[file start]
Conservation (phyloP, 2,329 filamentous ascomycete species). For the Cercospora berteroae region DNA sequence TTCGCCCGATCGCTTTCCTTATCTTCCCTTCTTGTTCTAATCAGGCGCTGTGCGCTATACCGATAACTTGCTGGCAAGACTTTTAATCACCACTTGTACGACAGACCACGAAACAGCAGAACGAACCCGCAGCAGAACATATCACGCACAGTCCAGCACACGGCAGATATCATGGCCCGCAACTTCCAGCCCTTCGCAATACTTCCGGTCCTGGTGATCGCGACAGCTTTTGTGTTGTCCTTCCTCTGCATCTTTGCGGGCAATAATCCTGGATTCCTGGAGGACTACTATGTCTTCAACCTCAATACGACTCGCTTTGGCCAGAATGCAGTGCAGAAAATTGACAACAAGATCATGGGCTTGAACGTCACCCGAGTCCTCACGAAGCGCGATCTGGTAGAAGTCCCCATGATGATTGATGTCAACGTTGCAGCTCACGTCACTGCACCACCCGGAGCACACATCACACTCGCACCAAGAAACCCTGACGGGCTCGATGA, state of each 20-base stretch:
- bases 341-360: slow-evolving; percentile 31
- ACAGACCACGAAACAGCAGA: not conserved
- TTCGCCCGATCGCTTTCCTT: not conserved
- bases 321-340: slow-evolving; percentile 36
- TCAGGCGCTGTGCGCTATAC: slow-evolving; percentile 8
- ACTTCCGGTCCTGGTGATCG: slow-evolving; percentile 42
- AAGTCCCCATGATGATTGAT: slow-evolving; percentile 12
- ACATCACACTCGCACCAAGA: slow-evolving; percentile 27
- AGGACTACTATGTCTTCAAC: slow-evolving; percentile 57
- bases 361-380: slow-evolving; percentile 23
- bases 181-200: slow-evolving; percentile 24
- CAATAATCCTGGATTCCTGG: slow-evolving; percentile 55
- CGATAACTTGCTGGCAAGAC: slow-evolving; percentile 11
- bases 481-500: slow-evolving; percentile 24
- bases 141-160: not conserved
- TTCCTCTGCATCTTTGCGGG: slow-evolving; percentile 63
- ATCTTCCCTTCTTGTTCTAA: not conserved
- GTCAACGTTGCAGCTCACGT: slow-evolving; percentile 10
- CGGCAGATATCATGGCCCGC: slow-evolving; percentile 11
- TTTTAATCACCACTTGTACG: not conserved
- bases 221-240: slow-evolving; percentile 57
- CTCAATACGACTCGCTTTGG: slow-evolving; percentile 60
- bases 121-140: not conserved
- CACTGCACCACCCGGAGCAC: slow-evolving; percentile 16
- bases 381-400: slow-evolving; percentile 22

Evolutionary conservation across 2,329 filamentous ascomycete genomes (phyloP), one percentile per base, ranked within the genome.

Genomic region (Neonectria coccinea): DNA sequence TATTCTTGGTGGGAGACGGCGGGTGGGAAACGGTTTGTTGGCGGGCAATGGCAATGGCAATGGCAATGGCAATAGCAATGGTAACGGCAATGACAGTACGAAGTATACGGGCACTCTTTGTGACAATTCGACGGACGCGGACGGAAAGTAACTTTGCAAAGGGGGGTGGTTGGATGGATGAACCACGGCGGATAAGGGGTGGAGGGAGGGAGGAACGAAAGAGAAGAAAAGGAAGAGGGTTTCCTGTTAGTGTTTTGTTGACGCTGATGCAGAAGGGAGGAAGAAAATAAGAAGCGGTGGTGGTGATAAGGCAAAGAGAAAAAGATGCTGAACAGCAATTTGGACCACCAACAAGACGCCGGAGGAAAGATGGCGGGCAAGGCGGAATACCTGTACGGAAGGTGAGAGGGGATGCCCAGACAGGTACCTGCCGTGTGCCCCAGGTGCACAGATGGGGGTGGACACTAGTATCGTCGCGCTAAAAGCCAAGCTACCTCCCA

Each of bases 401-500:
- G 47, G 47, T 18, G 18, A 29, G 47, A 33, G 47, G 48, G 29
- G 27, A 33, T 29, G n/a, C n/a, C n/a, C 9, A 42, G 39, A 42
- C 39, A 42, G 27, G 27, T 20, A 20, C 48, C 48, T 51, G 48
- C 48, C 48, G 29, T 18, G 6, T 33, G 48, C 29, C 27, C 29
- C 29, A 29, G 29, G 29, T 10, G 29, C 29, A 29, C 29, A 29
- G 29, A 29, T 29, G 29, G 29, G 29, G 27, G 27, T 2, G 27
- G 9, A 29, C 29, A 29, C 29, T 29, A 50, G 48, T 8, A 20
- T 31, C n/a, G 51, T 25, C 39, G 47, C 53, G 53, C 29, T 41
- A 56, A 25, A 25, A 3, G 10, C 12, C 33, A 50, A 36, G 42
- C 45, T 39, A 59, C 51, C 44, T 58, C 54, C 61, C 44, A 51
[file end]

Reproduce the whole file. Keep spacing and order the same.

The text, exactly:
Conservation (phyloP, 2,329 filamentous ascomycete species). For the Cercospora berteroae region DNA sequence TTCGCCCGATCGCTTTCCTTATCTTCCCTTCTTGTTCTAATCAGGCGCTGTGCGCTATACCGATAACTTGCTGGCAAGACTTTTAATCACCACTTGTACGACAGACCACGAAACAGCAGAACGAACCCGCAGCAGAACATATCACGCACAGTCCAGCACACGGCAGATATCATGGCCCGCAACTTCCAGCCCTTCGCAATACTTCCGGTCCTGGTGATCGCGACAGCTTTTGTGTTGTCCTTCCTCTGCATCTTTGCGGGCAATAATCCTGGATTCCTGGAGGACTACTATGTCTTCAACCTCAATACGACTCGCTTTGGCCAGAATGCAGTGCAGAAAATTGACAACAAGATCATGGGCTTGAACGTCACCCGAGTCCTCACGAAGCGCGATCTGGTAGAAGTCCCCATGATGATTGATGTCAACGTTGCAGCTCACGTCACTGCACCACCCGGAGCACACATCACACTCGCACCAAGAAACCCTGACGGGCTCGATGA, state of each 20-base stretch:
- bases 341-360: slow-evolving; percentile 31
- ACAGACCACGAAACAGCAGA: not conserved
- TTCGCCCGATCGCTTTCCTT: not conserved
- bases 321-340: slow-evolving; percentile 36
- TCAGGCGCTGTGCGCTATAC: slow-evolving; percentile 8
- ACTTCCGGTCCTGGTGATCG: slow-evolving; percentile 42
- AAGTCCCCATGATGATTGAT: slow-evolving; percentile 12
- ACATCACACTCGCACCAAGA: slow-evolving; percentile 27
- AGGACTACTATGTCTTCAAC: slow-evolving; percentile 57
- bases 361-380: slow-evolving; percentile 23
- bases 181-200: slow-evolving; percentile 24
- CAATAATCCTGGATTCCTGG: slow-evolving; percentile 55
- CGATAACTTGCTGGCAAGAC: slow-evolving; percentile 11
- bases 481-500: slow-evolving; percentile 24
- bases 141-160: not conserved
- TTCCTCTGCATCTTTGCGGG: slow-evolving; percentile 63
- ATCTTCCCTTCTTGTTCTAA: not conserved
- GTCAACGTTGCAGCTCACGT: slow-evolving; percentile 10
- CGGCAGATATCATGGCCCGC: slow-evolving; percentile 11
- TTTTAATCACCACTTGTACG: not conserved
- bases 221-240: slow-evolving; percentile 57
- CTCAATACGACTCGCTTTGG: slow-evolving; percentile 60
- bases 121-140: not conserved
- CACTGCACCACCCGGAGCAC: slow-evolving; percentile 16
- bases 381-400: slow-evolving; percentile 22

Evolutionary conservation across 2,329 filamentous ascomycete genomes (phyloP), one percentile per base, ranked within the genome.

Genomic region (Neonectria coccinea): DNA sequence TATTCTTGGTGGGAGACGGCGGGTGGGAAACGGTTTGTTGGCGGGCAATGGCAATGGCAATGGCAATGGCAATAGCAATGGTAACGGCAATGACAGTACGAAGTATACGGGCACTCTTTGTGACAATTCGACGGACGCGGACGGAAAGTAACTTTGCAAAGGGGGGTGGTTGGATGGATGAACCACGGCGGATAAGGGGTGGAGGGAGGGAGGAACGAAAGAGAAGAAAAGGAAGAGGGTTTCCTGTTAGTGTTTTGTTGACGCTGATGCAGAAGGGAGGAAGAAAATAAGAAGCGGTGGTGGTGATAAGGCAAAGAGAAAAAGATGCTGAACAGCAATTTGGACCACCAACAAGACGCCGGAGGAAAGATGGCGGGCAAGGCGGAATACCTGTACGGAAGGTGAGAGGGGATGCCCAGACAGGTACCTGCCGTGTGCCCCAGGTGCACAGATGGGGGTGGACACTAGTATCGTCGCGCTAAAAGCCAAGCTACCTCCCA

Each of bases 401-500:
- G 47, G 47, T 18, G 18, A 29, G 47, A 33, G 47, G 48, G 29
- G 27, A 33, T 29, G n/a, C n/a, C n/a, C 9, A 42, G 39, A 42
- C 39, A 42, G 27, G 27, T 20, A 20, C 48, C 48, T 51, G 48
- C 48, C 48, G 29, T 18, G 6, T 33, G 48, C 29, C 27, C 29
- C 29, A 29, G 29, G 29, T 10, G 29, C 29, A 29, C 29, A 29
- G 29, A 29, T 29, G 29, G 29, G 29, G 27, G 27, T 2, G 27
- G 9, A 29, C 29, A 29, C 29, T 29, A 50, G 48, T 8, A 20
- T 31, C n/a, G 51, T 25, C 39, G 47, C 53, G 53, C 29, T 41
- A 56, A 25, A 25, A 3, G 10, C 12, C 33, A 50, A 36, G 42
- C 45, T 39, A 59, C 51, C 44, T 58, C 54, C 61, C 44, A 51